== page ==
Page 4                                     GAO-12-903 Mobile Device Location Data
Figure 1: Roles of Mobile Industry Companies in Delivering Smartphone Functions




                                        Smartphones connect with mobile carrier networks for making calls and
                                        providing data services. Some smartphones also have the capability to
                                        connect with wireless fidelity (Wi-Fi) networks to provide data services.




                                        Page 5                                    GAO-12-903 Mobile Device Location Data
Fair Information Practices   Fair Information Practices (FIP), are widely accepted principles for
                             protecting the privacy and security of personal information. They were
                             first proposed in 1973 by a U.S. government advisory committee. In
                             response to concerns about the potential consequences that
                             computerized data systems could have on the privacy of personal
                             information, the committee was tasked to examine the extent to which
                             limitations should be placed on using computer technology for record
                             keeping about people. 9 These principles, with some variation, have been
                             used by organizations to address privacy considerations in their business
                             practices and are also the basis of privacy laws and related policies in
                             many countries, including the United States. FIPs are not precise legal
                             requirements. Rather, they provide a framework of principles for
                             balancing the need for privacy with other interests. Striking that balance
                             varies among countries and among types of information (e.g., medical
                             and employment information).

                             The Organisation for Economic Co-operation and Development (OECD),
                             an international organization, developed a revised version of the FIPs in
                             1980 that has been widely adopted (see table 1). 10




                             9
                              See U.S. Department of Health, Education, and Welfare, Records, Computers, and the
                             Rights of Citizens: Report of the Secretary’s Advisory Committee on Automated Personal
                             Data Systems (Washington, D.C.: July 1973).
                             10
                               Organisation for Economic Co-operation and Development, Guidelines on the Protection
                             of Privacy and Transborder Flow of Personal Data (Sept. 23, 1980). OECD plays a
                             prominent role in fostering good governance in the public service and in corporate activity
                             among its 30 member countries. It produces internationally agreed-upon instruments,
                             decisions, and recommendations to promote rules in areas where multilateral agreement
                             is necessary for individual countries to make progress in the global economy.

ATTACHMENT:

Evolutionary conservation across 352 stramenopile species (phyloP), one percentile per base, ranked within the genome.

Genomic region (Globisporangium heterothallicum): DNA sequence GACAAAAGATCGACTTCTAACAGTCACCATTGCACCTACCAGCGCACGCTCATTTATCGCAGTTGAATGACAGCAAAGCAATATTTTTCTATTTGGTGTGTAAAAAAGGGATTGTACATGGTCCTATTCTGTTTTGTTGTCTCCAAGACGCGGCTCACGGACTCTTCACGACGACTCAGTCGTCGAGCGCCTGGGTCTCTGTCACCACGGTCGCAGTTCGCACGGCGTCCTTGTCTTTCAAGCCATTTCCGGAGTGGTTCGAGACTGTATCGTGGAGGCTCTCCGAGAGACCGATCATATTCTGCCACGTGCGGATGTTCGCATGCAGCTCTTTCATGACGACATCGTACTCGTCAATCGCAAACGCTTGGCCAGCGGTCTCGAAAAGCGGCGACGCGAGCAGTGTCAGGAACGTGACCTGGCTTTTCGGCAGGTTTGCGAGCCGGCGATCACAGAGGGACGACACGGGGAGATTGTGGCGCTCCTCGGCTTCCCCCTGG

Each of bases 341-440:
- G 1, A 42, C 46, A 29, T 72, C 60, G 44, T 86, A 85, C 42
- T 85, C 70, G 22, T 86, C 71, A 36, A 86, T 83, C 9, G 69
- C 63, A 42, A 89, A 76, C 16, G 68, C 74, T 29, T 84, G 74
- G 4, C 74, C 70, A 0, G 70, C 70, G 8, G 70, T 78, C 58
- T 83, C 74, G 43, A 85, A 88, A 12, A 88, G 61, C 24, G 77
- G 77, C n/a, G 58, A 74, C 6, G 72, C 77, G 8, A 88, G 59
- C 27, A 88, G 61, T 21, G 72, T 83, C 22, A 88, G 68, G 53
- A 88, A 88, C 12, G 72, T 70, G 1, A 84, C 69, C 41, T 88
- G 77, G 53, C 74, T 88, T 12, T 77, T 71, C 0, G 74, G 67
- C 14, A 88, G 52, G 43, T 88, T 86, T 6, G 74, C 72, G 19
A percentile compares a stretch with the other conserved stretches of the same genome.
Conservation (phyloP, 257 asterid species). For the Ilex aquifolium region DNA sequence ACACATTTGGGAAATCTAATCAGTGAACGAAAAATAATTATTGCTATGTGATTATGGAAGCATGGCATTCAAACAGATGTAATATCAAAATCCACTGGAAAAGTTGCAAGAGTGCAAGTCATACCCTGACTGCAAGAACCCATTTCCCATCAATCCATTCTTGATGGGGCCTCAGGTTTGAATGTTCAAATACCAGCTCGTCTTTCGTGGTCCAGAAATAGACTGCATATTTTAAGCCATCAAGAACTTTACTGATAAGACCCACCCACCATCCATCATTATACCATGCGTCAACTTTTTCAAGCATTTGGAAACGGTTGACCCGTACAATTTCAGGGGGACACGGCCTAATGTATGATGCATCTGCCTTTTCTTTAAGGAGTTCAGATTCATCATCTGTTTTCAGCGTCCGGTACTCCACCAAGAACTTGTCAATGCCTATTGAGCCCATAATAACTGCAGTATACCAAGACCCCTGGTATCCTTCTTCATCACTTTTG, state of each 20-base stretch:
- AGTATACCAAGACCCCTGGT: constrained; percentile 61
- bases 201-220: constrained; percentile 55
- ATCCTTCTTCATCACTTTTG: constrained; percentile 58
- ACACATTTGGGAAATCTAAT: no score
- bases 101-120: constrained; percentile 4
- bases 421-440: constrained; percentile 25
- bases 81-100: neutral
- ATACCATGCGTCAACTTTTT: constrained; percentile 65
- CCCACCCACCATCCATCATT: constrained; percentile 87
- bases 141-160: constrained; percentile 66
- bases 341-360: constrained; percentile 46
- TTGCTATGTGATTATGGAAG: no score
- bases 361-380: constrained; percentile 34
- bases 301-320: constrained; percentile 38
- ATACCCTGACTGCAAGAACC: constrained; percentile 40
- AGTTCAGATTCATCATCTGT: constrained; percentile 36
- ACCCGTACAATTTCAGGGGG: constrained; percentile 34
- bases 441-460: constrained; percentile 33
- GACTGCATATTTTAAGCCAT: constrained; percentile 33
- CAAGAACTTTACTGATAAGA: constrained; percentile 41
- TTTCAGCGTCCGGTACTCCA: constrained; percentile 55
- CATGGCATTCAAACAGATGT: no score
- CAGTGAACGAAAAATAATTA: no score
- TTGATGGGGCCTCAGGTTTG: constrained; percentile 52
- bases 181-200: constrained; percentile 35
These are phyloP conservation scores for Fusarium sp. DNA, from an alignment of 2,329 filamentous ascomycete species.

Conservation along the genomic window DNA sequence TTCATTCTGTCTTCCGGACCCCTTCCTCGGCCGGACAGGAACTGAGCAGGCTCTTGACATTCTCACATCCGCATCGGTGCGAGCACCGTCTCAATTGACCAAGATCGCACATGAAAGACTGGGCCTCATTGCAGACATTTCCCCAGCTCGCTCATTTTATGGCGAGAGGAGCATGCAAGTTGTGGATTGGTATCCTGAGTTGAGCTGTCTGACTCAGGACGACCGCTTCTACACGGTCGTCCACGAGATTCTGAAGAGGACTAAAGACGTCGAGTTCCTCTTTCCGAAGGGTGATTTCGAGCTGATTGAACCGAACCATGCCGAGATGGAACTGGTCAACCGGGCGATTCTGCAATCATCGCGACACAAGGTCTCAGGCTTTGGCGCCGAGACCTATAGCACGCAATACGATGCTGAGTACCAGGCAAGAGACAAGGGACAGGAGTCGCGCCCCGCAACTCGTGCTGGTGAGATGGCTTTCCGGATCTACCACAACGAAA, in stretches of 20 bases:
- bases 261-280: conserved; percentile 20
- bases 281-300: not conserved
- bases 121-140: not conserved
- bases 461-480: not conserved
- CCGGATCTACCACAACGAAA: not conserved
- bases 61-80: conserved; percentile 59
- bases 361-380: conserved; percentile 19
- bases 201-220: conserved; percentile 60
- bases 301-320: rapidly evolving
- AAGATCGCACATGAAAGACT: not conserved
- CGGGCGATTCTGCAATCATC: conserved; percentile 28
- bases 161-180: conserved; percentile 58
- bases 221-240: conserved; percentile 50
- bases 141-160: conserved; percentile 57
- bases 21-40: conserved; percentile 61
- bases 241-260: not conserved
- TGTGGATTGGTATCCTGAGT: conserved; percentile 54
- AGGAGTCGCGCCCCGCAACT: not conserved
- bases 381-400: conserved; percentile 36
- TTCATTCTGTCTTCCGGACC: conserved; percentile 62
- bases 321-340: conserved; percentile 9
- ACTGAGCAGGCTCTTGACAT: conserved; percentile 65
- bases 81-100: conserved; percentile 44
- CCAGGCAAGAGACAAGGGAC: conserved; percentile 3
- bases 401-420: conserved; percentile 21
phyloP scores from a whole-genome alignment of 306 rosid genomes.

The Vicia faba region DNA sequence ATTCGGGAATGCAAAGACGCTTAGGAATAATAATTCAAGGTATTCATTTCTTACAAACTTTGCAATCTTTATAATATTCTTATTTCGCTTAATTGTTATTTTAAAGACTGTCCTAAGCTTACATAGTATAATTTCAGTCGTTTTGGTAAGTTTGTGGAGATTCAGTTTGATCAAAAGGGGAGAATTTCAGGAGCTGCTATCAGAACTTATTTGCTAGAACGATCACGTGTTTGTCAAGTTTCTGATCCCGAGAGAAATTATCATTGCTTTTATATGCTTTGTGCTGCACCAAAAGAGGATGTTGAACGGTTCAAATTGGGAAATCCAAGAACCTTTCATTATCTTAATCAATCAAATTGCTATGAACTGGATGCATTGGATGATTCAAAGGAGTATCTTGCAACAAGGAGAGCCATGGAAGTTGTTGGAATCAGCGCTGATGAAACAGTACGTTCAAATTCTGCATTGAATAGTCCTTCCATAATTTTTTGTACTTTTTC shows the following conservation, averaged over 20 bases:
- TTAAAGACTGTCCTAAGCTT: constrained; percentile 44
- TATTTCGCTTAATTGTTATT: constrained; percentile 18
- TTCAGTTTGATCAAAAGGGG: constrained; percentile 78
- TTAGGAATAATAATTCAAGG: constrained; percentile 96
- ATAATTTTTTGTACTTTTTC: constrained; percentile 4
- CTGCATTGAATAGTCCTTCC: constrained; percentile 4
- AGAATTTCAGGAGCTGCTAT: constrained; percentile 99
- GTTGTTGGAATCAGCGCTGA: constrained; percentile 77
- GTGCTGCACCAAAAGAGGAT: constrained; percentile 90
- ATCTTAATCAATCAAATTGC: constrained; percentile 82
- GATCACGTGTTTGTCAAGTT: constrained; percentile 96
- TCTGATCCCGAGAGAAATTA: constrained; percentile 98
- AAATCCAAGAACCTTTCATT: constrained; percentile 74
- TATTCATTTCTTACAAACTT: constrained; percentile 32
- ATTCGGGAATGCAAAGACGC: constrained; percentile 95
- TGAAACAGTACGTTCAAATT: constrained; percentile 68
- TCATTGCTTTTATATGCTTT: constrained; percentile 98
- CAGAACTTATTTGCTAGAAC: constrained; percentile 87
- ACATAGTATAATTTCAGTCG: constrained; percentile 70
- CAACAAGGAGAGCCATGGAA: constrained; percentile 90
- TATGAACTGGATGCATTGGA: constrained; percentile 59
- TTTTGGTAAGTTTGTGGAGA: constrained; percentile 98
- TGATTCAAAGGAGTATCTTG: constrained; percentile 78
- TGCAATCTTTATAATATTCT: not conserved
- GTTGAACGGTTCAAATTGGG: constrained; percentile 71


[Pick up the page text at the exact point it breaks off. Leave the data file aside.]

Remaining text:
Page 6                                            GAO-12-903 Mobile Device Location Data
Table 1: The OECD Fair Information Practices

Principle                  Description
Collection limitation      The collection of personal information should be limited, should be obtained by lawful and fair means,
                           and, where appropriate, with the knowledge or consent of the individual.
Data quality               Personal information should be relevant to the purpose for which it is collected, and should be accurate,
                           complete, and current as needed for that purpose.
Purpose specification      The purposes for the collection of personal information should be disclosed before collection and upon
                           any change to those purposes, and the use of the information should be limited to those purposes and
                           compatible purposes.
Use limitation             Personal information should not be disclosed or otherwise used for other than a specified purpose
                           without consent of the individual or legal authority.
Security safeguards        Personal information should be protected with reasonable security safeguards against risks such as
                           loss or unauthorized access, destruction, use, modification, or disclosure.
Openness                   The public should be informed about privacy policies and practices, and individuals should have ready
                           means of learning about the use of personal information.
Individual participation   Individuals should have the following rights: to know about the collection of personal information, to
                           access that information, to request correction, and to challenge the denial of those rights.
Accountability             Individuals controlling the collection or use of personal information should be accountable for taking
                           steps to ensure the implementation of these principles.
                                         Source: OECD.




Laws that Govern Private-                The Federal Trade Commission Act prohibits unfair or deceptive acts or